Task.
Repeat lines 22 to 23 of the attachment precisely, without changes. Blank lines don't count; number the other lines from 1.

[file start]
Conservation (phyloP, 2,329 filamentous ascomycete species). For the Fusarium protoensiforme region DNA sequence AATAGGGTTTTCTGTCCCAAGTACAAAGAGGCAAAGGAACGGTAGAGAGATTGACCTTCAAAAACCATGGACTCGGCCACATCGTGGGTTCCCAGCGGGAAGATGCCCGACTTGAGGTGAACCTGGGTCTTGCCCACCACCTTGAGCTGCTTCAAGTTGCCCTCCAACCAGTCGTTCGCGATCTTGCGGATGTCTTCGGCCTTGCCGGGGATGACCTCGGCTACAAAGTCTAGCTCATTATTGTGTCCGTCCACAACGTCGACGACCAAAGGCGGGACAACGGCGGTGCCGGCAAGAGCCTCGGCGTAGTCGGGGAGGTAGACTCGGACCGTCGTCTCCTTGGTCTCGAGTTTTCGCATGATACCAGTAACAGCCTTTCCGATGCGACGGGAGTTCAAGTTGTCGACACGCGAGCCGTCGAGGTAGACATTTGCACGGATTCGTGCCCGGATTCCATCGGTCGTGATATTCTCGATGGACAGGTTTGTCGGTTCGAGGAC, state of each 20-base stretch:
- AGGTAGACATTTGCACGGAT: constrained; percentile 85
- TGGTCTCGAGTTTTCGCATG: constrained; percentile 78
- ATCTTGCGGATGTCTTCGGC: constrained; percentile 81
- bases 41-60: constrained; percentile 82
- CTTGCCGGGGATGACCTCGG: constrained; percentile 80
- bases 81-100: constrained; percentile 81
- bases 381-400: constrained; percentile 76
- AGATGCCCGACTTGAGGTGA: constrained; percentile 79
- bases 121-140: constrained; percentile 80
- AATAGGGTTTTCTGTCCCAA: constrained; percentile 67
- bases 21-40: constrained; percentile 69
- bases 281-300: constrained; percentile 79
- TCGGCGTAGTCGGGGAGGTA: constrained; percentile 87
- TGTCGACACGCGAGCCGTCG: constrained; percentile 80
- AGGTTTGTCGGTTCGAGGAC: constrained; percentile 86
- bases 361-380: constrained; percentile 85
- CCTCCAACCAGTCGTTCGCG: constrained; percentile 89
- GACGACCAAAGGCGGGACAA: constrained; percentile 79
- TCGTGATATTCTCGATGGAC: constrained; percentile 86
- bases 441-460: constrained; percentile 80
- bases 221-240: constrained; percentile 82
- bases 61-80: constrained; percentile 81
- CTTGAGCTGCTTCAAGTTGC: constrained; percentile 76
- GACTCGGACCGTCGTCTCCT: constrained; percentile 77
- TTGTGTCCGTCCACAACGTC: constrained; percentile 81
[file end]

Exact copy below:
- bases 221-240: constrained; percentile 82
- bases 61-80: constrained; percentile 81